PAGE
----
With funding from the Army Research Laboratory, engineers at the University of Maryland and Texas A&M University have been designing, building and flying unmanned  cyclocopters to demonstrate their agility and viability. At Maryland’s Alfred Gessow Rotorcraft Center, student researchers have built small unmanned cyclocopters ranging in weight from just over two ounces (60 grams) to almost two pounds (900 grams). The largest of the little drones is multi-modal and designed to travel across land and water, as well as the air. At Texas A&M’s Advanced Vertical Flight Laboratory, researchers have also developed a range of increasingly smaller cyclo rotor-powered drones, including one that weighs just 29 grams, currently the smallest ever made.

Anticipating challenging battle environments that U.S. forces will face in future conflicts, the Army Research Lab’s Micro Autonomous Systems and Technology (MAST) program began looking for promising technologies that would provide portable air and ground situational awareness devices for soldiers moving on foot through complex terrain, like dense urban areas. MAST’s Collaborative Technology Alliance (MAST-CTA) was created in 2008 to encourage cooperation among the military, industry and 20 research universities ….

TO READ THE REST OF THE STORY IN THE JULY/AUGUST ISSUE OF VERTIFLITE MAGAZINE, CLICK HERE.

VERTIFLITE-JA17-cover1 (2)

 

 

 

July 12, 2017 at 11:42 pm Leave a comment

Missile Defense: Latest North Korean Missile Launch Increases Threat.

Raising the Stakes.

After more than 20 years spent focusing on global terrorism and counterinsurgency, the United States and its allies are confronting the Cold War threat of nuclear missile attack again.

FRIFO EXTRA-dAKOTA MISSILES 8-21-2015

North Korea launched another intercontinental ballistic missile (ICBM) test this week (July 4) and it’s getting a lot of attention, analysts say, because the missile was powerful enough to reach Alaska.

The United States detected the ICBM and tracked it for 37 minutes, the longest time of flight for any ballistic missile North Korea has launched to date, a Pentagon spokesman said.

The ICBM launched from North Korea’s Banghyon Airfield, which is about 62 miles from Pyongyang, said the spokesman, Navy Captain Jeff Davis. The North Korean missile landed in the Sea of Japan.

U.S. Army-ROK launch missiles July 2017

An M270 Multiple Launch Rocket System from U.S. Army’s 18th Field Artillery Regiment, 210th Field Artillery Brigade, fires an MGM-140 Army Tactical Missile into the Sea of Japan on July 5, 2017. In the foreground, two mobile carriers prepare to launch South Korean Hyunmoo II missiles.  (Army photo)

The U.S. and South Korean military launched their own missile tests Wednesday (July 5). The exercise utilized the Eighth U.S. Army’s Tactical Missile System and South Korean Hyunmoo II missiles. U.S. and South Korean personnel fired missiles into territorial waters along South Korea’s east coast.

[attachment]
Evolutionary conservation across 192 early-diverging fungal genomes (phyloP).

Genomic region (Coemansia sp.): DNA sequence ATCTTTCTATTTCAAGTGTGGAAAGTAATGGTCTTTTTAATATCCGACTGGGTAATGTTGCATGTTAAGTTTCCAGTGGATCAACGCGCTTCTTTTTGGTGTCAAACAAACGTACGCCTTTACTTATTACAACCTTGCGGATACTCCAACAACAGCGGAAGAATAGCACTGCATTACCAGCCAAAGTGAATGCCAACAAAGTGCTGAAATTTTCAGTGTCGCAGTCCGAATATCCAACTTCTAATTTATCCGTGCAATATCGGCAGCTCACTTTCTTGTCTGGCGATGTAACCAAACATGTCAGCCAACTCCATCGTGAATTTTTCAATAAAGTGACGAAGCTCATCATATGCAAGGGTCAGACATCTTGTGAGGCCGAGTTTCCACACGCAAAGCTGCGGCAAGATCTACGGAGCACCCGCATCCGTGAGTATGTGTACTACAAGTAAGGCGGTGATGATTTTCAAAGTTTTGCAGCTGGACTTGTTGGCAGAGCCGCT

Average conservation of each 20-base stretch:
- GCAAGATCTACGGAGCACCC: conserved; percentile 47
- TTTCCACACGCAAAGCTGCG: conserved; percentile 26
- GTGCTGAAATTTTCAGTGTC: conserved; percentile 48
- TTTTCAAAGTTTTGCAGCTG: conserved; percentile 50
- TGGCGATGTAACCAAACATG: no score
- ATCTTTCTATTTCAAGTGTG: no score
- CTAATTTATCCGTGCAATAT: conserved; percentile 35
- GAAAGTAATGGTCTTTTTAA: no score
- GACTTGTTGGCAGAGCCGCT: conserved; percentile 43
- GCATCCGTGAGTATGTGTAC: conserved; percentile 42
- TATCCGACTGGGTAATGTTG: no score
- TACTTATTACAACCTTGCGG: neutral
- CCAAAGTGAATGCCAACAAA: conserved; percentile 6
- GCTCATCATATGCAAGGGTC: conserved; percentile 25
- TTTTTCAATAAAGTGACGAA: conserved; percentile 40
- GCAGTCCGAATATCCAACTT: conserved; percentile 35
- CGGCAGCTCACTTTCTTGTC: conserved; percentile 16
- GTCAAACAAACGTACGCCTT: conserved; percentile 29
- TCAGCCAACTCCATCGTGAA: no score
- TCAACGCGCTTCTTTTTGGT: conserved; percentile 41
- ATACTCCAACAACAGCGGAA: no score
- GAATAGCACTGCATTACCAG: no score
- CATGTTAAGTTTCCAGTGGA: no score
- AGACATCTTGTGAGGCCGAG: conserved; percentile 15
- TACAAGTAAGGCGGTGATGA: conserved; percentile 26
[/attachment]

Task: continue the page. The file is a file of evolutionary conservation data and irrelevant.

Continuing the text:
Officials said the missile launches demonstrated the combined deep strike capabilities which allow the South Korean-U.S. alliance to neutralize hostile threats and aggression against South Korea, the United States and other allies.

In Poland on Thursday (July 6), President Donald Trump said the time has arrived to confront North Korea.  “I don’t like to talk about what I have planned, but I have some pretty severe things that we’re thinking about,” Trump said, the Associated Press reported. “That doesn’t mean we’re going to do them,” Trump added.

Meanwhile, Defense Secretary James Mattis told reporters in Washington Thursday July 6 that the U.S. military stands ready to provide Trump with options, but that diplomatic and economic efforts remain the tools of choice to convince North Korea to stop its nuclear and missile programs, according to DoD News.

“The president’s been very clear, and secretary of state’s been very clear that we are leading with diplomatic and economic efforts,” Mattis said during an impromptu news conference in the Pentagon. “The military remains ready in accordance with our alliance with Japan, with Korea,” he added. The North Korean launch of an intercontinental ballistic missile on July 4 is a very serious escalation and provocation, Mattis said, and also an affront to the United Nations Security Council resolutions.

Just last month, Mattis told the Senate Armed services committee that the “most urgent and dangerous threat” to peace and security is “North Korea’s continued pursuit of nuclear weapons and the means to deliver them.”

Your 4GWAR editor addressed North Korea’s belligerence and other threats for an upcoming integrated air and missile defense conference. To read more about missile threats facing the United States and its allies, click here.

 

July 6, 2017 at 11:59 pm Leave a comment